Monday, December 7, 2009


While much of the world - and, certainly, the United States - was plunged into chaos the morning of December 7, 1941 with the 'sudden and deliberate attack by the Empire of Japan' on US Naval Base Pearl Harbor, life, somehow, continued on. In St. Petersburg, children went to school, trains ran, trash was collected. People still went to work and still came home and still ate their supper by radio, did homework and wash, and fell to sleep. Yes, the world was chaotic (and would be for some years), but here is what was happening in St. Petersburg, safe, isolated perhaps, from the hells of war:

On the morning of December 8, the Evening Independent announced "Aroused U.S. Prepares for Total War." Photographs of both Roosevelt and Hirohito made the front page above the fold. Stocks slipped but did not plunge; the price of wheat and sugar immediately grew higher. Around St Pete, the high temperature was 72, the low, 62. At the La Plaza Theatre at Central and 5th, children could be expected to pay 9 cents to see Edward G. Robinson and Eddie Albert in Unholy Partners.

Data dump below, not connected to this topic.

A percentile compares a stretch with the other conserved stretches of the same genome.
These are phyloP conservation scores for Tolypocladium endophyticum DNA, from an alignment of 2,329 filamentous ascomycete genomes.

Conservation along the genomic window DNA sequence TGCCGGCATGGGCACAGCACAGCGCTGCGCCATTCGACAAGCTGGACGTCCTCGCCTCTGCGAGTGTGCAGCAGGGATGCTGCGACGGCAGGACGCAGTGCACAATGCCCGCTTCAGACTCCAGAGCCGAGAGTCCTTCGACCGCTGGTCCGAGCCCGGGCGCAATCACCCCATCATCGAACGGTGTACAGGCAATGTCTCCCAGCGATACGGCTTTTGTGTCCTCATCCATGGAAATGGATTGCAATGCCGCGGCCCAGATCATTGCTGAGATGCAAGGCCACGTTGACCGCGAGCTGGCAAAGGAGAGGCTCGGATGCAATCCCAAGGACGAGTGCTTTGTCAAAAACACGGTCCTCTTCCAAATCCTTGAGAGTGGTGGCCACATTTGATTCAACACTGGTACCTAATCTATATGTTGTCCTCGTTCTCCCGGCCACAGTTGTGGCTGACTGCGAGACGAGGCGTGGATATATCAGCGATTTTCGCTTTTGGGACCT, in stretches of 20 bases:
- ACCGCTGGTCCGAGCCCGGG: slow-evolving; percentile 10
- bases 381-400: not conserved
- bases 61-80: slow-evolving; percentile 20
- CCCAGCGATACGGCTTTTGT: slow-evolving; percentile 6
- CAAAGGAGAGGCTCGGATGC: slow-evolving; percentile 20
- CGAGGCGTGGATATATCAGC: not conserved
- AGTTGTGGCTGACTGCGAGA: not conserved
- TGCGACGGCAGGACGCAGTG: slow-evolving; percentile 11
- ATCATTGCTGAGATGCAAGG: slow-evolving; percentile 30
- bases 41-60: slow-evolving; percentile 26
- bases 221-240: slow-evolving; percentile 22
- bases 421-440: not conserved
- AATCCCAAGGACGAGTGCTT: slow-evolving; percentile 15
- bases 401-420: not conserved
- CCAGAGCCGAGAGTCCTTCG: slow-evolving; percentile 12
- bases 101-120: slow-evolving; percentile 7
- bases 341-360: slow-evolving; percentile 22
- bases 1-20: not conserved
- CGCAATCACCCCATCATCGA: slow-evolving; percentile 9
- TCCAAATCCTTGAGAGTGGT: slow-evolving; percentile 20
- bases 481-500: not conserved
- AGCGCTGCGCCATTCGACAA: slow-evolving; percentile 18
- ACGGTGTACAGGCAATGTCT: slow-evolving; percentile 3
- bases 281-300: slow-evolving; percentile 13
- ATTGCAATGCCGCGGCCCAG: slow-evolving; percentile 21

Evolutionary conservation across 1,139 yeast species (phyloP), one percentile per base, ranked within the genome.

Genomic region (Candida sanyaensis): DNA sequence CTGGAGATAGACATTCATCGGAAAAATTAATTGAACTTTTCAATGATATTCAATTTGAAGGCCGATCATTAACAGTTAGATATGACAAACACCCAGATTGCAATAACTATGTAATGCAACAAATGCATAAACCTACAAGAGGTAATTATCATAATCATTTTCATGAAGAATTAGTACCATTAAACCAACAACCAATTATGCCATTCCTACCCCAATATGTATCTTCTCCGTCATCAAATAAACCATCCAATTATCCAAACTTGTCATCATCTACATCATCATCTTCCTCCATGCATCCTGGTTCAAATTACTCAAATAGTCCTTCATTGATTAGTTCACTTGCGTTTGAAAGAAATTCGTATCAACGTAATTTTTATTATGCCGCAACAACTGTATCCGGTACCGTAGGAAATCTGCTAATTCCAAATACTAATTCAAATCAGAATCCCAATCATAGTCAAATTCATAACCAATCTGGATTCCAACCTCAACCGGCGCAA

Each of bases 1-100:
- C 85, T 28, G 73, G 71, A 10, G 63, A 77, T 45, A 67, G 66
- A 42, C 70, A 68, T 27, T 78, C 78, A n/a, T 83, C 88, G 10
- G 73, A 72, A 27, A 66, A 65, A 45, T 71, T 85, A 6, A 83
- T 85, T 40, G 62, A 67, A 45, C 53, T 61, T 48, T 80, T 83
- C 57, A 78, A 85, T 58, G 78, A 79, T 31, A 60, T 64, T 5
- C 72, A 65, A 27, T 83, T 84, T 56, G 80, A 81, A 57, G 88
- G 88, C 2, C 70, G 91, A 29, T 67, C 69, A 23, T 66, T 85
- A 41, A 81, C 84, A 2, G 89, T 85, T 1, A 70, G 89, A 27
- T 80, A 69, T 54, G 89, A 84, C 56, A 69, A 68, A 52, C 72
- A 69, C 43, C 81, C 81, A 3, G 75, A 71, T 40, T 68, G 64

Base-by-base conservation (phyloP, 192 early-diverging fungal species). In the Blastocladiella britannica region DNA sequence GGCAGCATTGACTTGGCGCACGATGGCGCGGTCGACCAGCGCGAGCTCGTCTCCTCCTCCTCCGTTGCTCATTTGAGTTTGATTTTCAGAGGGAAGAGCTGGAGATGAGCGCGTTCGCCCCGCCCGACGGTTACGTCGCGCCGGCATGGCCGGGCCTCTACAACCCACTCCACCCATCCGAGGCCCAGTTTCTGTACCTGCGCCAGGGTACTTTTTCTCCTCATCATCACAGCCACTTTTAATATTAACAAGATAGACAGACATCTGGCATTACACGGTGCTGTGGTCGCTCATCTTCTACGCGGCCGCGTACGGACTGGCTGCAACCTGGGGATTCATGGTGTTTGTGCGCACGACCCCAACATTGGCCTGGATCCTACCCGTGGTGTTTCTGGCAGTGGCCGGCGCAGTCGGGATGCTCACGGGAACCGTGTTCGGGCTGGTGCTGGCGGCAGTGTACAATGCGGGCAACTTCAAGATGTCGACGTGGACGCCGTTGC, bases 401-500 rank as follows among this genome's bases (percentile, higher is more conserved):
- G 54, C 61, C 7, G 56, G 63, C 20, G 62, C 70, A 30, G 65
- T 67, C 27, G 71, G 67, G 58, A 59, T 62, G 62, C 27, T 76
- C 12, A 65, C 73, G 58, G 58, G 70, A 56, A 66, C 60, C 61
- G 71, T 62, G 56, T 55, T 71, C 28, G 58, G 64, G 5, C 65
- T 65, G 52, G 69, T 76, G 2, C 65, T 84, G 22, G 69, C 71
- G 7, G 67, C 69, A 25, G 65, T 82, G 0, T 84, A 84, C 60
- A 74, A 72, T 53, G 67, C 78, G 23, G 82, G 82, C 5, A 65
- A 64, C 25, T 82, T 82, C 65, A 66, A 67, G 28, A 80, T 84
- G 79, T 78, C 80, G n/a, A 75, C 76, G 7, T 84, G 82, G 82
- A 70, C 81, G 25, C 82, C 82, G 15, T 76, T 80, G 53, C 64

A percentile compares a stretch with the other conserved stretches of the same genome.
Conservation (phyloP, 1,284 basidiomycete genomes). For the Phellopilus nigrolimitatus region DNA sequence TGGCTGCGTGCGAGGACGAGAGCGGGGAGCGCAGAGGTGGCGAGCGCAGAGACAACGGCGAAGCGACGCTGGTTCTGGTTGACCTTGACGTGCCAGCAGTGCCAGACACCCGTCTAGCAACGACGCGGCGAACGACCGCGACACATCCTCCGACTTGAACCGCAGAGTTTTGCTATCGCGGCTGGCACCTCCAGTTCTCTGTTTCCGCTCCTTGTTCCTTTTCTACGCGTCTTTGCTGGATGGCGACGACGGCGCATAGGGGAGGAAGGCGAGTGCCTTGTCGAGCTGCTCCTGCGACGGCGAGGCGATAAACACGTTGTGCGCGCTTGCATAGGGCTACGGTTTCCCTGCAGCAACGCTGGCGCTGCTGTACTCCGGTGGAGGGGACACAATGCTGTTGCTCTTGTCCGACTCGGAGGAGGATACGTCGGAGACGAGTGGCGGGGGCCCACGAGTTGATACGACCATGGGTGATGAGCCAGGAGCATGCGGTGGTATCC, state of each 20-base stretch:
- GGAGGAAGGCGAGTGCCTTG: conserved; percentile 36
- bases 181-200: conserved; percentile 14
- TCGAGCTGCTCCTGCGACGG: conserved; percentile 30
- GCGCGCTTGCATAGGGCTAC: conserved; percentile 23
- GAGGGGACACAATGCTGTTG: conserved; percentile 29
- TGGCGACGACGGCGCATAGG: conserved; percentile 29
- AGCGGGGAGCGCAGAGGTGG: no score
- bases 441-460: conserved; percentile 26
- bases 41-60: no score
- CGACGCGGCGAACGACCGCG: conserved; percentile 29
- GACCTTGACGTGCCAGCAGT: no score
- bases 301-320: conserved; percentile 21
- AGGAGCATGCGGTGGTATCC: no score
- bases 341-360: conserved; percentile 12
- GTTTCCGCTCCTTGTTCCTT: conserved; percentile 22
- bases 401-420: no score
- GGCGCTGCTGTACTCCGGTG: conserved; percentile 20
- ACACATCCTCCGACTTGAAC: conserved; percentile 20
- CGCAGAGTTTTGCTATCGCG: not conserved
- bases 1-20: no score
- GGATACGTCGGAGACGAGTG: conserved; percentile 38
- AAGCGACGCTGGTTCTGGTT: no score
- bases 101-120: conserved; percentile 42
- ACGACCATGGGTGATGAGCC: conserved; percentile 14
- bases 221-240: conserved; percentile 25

In the comic strip "Mary Worth's Family," a sexy blond Veronica Lake-like bombshell named Angel smokes a cigarette and wears slacks! The morning after war was declared, you could have had a "special de luxe club breakfast' at Webb's City for 8 cents. Mr and Mrs. C.A. Corson of Detroit were spending a week residing at 550 Seventh Avenue S (which is now a parking garage).

A large advertisement in the Independent for U.S. Defense Bonds and Stamps implores the reader to "Be Thankful - Be Merry - Be Happy - Because you live in America."


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December 11, 2009 at 7:01 PM  

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